IQ were one of a small number of British bands formed during the early 1980s, including Marillion, Pendragon, Twelfth Night and Pallas, that continued with the progressive rock style forsaken by 1970s bands such as Genesis and Yes. The music press coined the phrase neo-progressive to describe these bands, often accusing them of simply copying the styles of other bands. This accusation has been strenuously denied by IQ, which are against of the use of the term "neo progressive" and claim to have a wide-ranging and eclectic selection of musical influences.
From 1982, the line-up consisted of Peter Nicholls (vocals), Mike Holmes (guitar), Martin Orford (keyboards), Paul Cook (drums), and Tim Esau (bass). Vocalist Peter Nicholls left in 1984 to form a new band, Niadem's Ghost, and was replaced by Paul (P. L.) Menel, but subsequently returned in 1990. Nicholls also created the cover art for most of the albums on which he appears. In early 2005 member Paul Cook left the band, and was replaced on drums by Andy Edwards. On July 20th 2007 Martin Orford announced he was leaving IQ and was replaced by Mark Westworth from prog-rock band Darwin's Radio. Despite his departure, Martin continues to run the band's label GEP and is still closely involved with the band, although he announced in late 2008 that he will leave the music business entirely and hand over the reins of GEP to someone else (as yet unnamed) in early 2009.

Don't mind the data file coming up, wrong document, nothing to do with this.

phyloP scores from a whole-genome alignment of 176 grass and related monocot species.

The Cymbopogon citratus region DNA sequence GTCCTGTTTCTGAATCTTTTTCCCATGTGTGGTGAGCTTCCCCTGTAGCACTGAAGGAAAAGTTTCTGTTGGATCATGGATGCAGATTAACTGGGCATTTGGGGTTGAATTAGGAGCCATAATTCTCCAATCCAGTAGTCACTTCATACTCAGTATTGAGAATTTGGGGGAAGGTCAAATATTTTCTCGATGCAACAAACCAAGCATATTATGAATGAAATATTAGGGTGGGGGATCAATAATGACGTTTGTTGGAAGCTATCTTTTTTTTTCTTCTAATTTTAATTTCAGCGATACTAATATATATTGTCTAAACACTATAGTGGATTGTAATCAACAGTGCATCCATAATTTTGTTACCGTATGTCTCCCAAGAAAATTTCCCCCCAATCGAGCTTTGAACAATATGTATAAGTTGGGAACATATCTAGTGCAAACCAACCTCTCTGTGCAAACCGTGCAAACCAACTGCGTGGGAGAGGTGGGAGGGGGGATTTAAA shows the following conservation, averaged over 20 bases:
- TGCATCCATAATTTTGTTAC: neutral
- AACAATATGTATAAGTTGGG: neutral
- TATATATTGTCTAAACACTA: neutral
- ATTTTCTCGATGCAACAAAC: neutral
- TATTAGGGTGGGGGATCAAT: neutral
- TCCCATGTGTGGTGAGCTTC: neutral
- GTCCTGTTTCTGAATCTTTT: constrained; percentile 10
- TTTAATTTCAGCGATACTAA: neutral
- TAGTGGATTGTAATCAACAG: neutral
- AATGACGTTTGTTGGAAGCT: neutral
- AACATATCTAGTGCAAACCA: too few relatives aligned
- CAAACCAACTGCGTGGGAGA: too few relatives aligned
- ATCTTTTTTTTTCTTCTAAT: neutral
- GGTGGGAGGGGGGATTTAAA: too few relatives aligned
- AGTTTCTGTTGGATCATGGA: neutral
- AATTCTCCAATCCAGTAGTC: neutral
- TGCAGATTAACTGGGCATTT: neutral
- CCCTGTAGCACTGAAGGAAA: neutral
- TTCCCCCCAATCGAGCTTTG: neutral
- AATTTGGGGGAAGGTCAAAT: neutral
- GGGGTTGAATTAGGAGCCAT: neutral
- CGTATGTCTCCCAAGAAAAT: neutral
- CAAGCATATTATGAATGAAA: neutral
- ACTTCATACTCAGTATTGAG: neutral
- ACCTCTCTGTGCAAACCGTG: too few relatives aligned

The band's musical style, especially earlier in their career, was reminiscent of Peter Gabriel and Steve Hackett era Genesis because of singer Peter Nicholls' vocal and stage-presence similarities to Gabriel and keyboardist Martin Orford's grandiose keyboarding. However, guitarist Mike Holmes' role was far more assertive in the band, giving them a harder edge musically. After Nicholl's departure, the band's style became increasingly commercial and radio-friendly - albeit without much success - on Nomzamo (1987) and Are You Sitting Comfortably? (1989), although each album still featured some progressive rock-style tracks. Beginning with Nicholls's return on 1993's Ever, the band returned to its prog rock roots, with longer tracks featuring intricate arrangements and complex musicianship.